Remote council meetings: Birmingham City Council

Birmingham City Council held an Extraordinary Meeting of the Full Council, with 80 members, on 28 April 2020. The week before that, meetings had been held for Cabinet, Planning Committee and the Health and Wellbeing Board, using Microsoft Teams.

Efficiency and income generation

As the impact of COVID-19 became clear, Birmingham City Council officers from democratic services and IT formed a project group to propose a way forward for formal meetings to take place remotely.

The technical challenge the IT team was set was to find a solution that enabled over 100 participants to be in a meeting, with audio and video, and that allowed meetings to be livestreamed, recorded and subsequently uploaded to our website.

The solution development stage looked at multiple technologies from different providers encompassing both audio and video conferencing. Microsoft Teams had been rolled out across the organisation in the months before the lockdown, and officers were becoming accustomed to using it for internal meetings.

Although members had not used it extensively, it had been rolled out to them so was already loaded on their laptops. However, it didn’t satisfy all of the requirements in it’s out of the box configuration. Microsoft was consulted and the discussions resulted in testing a hybrid Teams Meeting and Live Event solution. We also worked with our webcasting contractor, Civico, that takes the Live Event stream and plays it through its website, ensuring that members of the public can access meetings in the same that they always have done.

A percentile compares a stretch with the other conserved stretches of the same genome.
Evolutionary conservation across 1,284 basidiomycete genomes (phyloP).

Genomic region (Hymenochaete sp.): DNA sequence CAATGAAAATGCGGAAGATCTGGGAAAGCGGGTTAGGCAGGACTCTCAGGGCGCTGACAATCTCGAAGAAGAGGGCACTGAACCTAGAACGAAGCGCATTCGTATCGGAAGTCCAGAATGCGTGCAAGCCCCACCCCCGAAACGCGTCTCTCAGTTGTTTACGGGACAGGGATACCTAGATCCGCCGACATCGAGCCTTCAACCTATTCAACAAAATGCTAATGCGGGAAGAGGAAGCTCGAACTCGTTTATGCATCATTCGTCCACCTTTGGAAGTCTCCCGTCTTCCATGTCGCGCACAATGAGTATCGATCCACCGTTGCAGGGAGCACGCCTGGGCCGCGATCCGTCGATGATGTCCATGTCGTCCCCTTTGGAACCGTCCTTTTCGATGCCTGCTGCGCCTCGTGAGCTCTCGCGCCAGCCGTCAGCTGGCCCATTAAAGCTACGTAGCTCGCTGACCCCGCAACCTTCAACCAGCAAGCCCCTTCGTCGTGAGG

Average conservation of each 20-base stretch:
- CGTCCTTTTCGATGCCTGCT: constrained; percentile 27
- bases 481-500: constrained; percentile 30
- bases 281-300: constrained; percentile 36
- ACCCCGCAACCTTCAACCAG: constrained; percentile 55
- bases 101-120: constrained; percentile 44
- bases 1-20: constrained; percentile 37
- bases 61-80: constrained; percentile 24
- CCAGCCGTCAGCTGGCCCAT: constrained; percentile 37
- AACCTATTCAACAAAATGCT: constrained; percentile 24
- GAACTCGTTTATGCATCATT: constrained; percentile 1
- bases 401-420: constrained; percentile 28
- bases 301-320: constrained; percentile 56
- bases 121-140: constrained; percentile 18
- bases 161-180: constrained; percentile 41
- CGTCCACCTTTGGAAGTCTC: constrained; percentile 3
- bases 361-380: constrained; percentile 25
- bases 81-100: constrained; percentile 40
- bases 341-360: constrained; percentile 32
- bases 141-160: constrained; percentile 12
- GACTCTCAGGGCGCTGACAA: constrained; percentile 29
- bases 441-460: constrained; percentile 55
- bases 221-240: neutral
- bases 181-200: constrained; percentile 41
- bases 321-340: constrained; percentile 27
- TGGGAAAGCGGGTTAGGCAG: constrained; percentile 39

Training members

Once the solution had been tested, we set about providing training for members. Guidance was produced but more effectively, members’ “chat room” sessions were held – over several weeks (Birmingham has 99 members at the present time) – for members to “drop in” and test their connections, use of the different functions and practice with the voting forms.

The Extraordinary Meeting of the Full Council

The feedback from the meeting was positive – though no-one thinks this approach will replace face to face meetings long term! Whilst the agenda was short, just two items, it took a lot of preparation to get right. The resources needed to make it happen should not be underestimated – with input from members, democratic services officers and an IT team in support.

Lessons learned

  • Preparing the members and supporting the chairs is key – running these meetings is harder than a physical meeting and demands a fresh approach. 
  • Participants need to be encouraged join the meeting early to check their connection – regardless of how many times you do it, there can always be hiccups or local connection problems.
  • Everyone needs a clear understanding of how the meetings will be held, their roles and how to interact with the Chair and each other.
  • Testing, testing, testing!

The future

A number of meetings are scheduled for May and June – we’re up and running with Licensing Committee hearings, Scrutiny re-starts formal meetings and the West Midlands Police and Crime Panel will be holding a confirmation hearing for a Deputy Police and Crime Commissioner appointment. And Cabinet and Planning Committee will continue their meetings.

Initial meetings were audio only – we’re now moving to test video, including the use of a corporate background to give a consistent view. We’re also looking at using “break out” rooms for private deliberations.